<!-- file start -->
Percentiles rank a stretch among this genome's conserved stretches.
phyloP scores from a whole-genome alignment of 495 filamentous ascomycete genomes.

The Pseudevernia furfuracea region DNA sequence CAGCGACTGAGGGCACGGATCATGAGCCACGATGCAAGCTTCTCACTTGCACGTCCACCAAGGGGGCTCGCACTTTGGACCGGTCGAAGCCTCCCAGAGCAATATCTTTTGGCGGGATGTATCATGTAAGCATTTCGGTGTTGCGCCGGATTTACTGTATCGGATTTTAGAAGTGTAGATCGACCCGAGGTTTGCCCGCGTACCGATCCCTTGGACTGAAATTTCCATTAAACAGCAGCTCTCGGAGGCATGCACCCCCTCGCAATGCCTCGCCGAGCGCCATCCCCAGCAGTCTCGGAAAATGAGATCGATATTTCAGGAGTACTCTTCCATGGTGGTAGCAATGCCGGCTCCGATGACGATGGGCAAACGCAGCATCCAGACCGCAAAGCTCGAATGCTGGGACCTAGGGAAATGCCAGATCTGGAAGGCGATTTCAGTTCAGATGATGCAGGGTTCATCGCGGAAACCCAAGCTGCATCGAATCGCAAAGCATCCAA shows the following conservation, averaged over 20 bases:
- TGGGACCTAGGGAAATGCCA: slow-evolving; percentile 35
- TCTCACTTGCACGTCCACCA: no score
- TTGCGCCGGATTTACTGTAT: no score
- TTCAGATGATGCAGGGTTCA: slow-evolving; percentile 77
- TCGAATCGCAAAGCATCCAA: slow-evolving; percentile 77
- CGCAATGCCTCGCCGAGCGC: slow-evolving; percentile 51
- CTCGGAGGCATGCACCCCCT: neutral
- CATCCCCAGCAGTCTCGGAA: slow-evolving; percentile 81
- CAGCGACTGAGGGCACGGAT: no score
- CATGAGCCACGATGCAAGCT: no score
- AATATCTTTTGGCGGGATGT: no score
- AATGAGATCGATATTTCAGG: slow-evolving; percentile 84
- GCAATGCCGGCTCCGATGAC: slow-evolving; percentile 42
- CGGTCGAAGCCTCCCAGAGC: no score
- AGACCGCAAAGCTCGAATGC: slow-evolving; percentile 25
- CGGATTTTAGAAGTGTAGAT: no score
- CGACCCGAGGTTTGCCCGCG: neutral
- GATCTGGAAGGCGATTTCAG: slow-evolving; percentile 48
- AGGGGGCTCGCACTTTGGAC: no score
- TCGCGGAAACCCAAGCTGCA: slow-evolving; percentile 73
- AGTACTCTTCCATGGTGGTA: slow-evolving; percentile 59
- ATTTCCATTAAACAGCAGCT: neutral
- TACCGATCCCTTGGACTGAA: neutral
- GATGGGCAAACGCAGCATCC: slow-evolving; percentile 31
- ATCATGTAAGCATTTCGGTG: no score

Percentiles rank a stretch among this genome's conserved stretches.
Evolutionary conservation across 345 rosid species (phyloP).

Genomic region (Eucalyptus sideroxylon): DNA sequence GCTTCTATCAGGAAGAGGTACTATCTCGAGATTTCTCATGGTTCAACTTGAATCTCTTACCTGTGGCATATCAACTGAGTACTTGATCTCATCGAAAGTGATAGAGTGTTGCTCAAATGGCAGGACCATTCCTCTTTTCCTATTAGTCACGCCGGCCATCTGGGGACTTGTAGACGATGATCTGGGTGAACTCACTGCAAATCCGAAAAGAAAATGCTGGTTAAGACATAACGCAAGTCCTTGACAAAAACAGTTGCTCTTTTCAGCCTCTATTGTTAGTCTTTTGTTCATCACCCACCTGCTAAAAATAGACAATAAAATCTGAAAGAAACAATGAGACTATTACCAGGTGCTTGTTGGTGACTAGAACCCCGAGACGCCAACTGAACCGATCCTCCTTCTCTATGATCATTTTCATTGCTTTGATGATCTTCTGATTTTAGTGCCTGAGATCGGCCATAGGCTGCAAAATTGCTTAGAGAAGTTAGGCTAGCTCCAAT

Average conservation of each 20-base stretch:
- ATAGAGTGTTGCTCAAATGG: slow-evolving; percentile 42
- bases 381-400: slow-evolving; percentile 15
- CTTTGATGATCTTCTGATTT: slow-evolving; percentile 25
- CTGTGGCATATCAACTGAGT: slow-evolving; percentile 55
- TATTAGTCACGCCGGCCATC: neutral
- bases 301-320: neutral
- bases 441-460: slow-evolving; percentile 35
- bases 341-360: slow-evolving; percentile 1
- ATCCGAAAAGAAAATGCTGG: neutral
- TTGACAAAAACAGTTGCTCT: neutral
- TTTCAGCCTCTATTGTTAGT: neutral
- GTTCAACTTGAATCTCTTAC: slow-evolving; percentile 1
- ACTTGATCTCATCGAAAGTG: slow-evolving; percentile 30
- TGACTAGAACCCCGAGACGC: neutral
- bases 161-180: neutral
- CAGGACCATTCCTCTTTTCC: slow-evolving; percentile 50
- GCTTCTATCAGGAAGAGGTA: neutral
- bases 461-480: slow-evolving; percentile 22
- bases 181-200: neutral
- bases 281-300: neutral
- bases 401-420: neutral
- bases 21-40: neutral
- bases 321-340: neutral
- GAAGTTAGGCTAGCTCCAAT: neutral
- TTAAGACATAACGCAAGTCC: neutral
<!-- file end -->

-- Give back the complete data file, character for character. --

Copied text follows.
Percentiles rank a stretch among this genome's conserved stretches.
phyloP scores from a whole-genome alignment of 495 filamentous ascomycete genomes.

The Pseudevernia furfuracea region DNA sequence CAGCGACTGAGGGCACGGATCATGAGCCACGATGCAAGCTTCTCACTTGCACGTCCACCAAGGGGGCTCGCACTTTGGACCGGTCGAAGCCTCCCAGAGCAATATCTTTTGGCGGGATGTATCATGTAAGCATTTCGGTGTTGCGCCGGATTTACTGTATCGGATTTTAGAAGTGTAGATCGACCCGAGGTTTGCCCGCGTACCGATCCCTTGGACTGAAATTTCCATTAAACAGCAGCTCTCGGAGGCATGCACCCCCTCGCAATGCCTCGCCGAGCGCCATCCCCAGCAGTCTCGGAAAATGAGATCGATATTTCAGGAGTACTCTTCCATGGTGGTAGCAATGCCGGCTCCGATGACGATGGGCAAACGCAGCATCCAGACCGCAAAGCTCGAATGCTGGGACCTAGGGAAATGCCAGATCTGGAAGGCGATTTCAGTTCAGATGATGCAGGGTTCATCGCGGAAACCCAAGCTGCATCGAATCGCAAAGCATCCAA shows the following conservation, averaged over 20 bases:
- TGGGACCTAGGGAAATGCCA: slow-evolving; percentile 35
- TCTCACTTGCACGTCCACCA: no score
- TTGCGCCGGATTTACTGTAT: no score
- TTCAGATGATGCAGGGTTCA: slow-evolving; percentile 77
- TCGAATCGCAAAGCATCCAA: slow-evolving; percentile 77
- CGCAATGCCTCGCCGAGCGC: slow-evolving; percentile 51
- CTCGGAGGCATGCACCCCCT: neutral
- CATCCCCAGCAGTCTCGGAA: slow-evolving; percentile 81
- CAGCGACTGAGGGCACGGAT: no score
- CATGAGCCACGATGCAAGCT: no score
- AATATCTTTTGGCGGGATGT: no score
- AATGAGATCGATATTTCAGG: slow-evolving; percentile 84
- GCAATGCCGGCTCCGATGAC: slow-evolving; percentile 42
- CGGTCGAAGCCTCCCAGAGC: no score
- AGACCGCAAAGCTCGAATGC: slow-evolving; percentile 25
- CGGATTTTAGAAGTGTAGAT: no score
- CGACCCGAGGTTTGCCCGCG: neutral
- GATCTGGAAGGCGATTTCAG: slow-evolving; percentile 48
- AGGGGGCTCGCACTTTGGAC: no score
- TCGCGGAAACCCAAGCTGCA: slow-evolving; percentile 73
- AGTACTCTTCCATGGTGGTA: slow-evolving; percentile 59
- ATTTCCATTAAACAGCAGCT: neutral
- TACCGATCCCTTGGACTGAA: neutral
- GATGGGCAAACGCAGCATCC: slow-evolving; percentile 31
- ATCATGTAAGCATTTCGGTG: no score

Percentiles rank a stretch among this genome's conserved stretches.
Evolutionary conservation across 345 rosid species (phyloP).

Genomic region (Eucalyptus sideroxylon): DNA sequence GCTTCTATCAGGAAGAGGTACTATCTCGAGATTTCTCATGGTTCAACTTGAATCTCTTACCTGTGGCATATCAACTGAGTACTTGATCTCATCGAAAGTGATAGAGTGTTGCTCAAATGGCAGGACCATTCCTCTTTTCCTATTAGTCACGCCGGCCATCTGGGGACTTGTAGACGATGATCTGGGTGAACTCACTGCAAATCCGAAAAGAAAATGCTGGTTAAGACATAACGCAAGTCCTTGACAAAAACAGTTGCTCTTTTCAGCCTCTATTGTTAGTCTTTTGTTCATCACCCACCTGCTAAAAATAGACAATAAAATCTGAAAGAAACAATGAGACTATTACCAGGTGCTTGTTGGTGACTAGAACCCCGAGACGCCAACTGAACCGATCCTCCTTCTCTATGATCATTTTCATTGCTTTGATGATCTTCTGATTTTAGTGCCTGAGATCGGCCATAGGCTGCAAAATTGCTTAGAGAAGTTAGGCTAGCTCCAAT

Average conservation of each 20-base stretch:
- ATAGAGTGTTGCTCAAATGG: slow-evolving; percentile 42
- bases 381-400: slow-evolving; percentile 15
- CTTTGATGATCTTCTGATTT: slow-evolving; percentile 25
- CTGTGGCATATCAACTGAGT: slow-evolving; percentile 55
- TATTAGTCACGCCGGCCATC: neutral
- bases 301-320: neutral
- bases 441-460: slow-evolving; percentile 35
- bases 341-360: slow-evolving; percentile 1
- ATCCGAAAAGAAAATGCTGG: neutral
- TTGACAAAAACAGTTGCTCT: neutral
- TTTCAGCCTCTATTGTTAGT: neutral
- GTTCAACTTGAATCTCTTAC: slow-evolving; percentile 1
- ACTTGATCTCATCGAAAGTG: slow-evolving; percentile 30
- TGACTAGAACCCCGAGACGC: neutral
- bases 161-180: neutral
- CAGGACCATTCCTCTTTTCC: slow-evolving; percentile 50
- GCTTCTATCAGGAAGAGGTA: neutral
- bases 461-480: slow-evolving; percentile 22
- bases 181-200: neutral
- bases 281-300: neutral
- bases 401-420: neutral
- bases 21-40: neutral
- bases 321-340: neutral
- GAAGTTAGGCTAGCTCCAAT: neutral
- TTAAGACATAACGCAAGTCC: neutral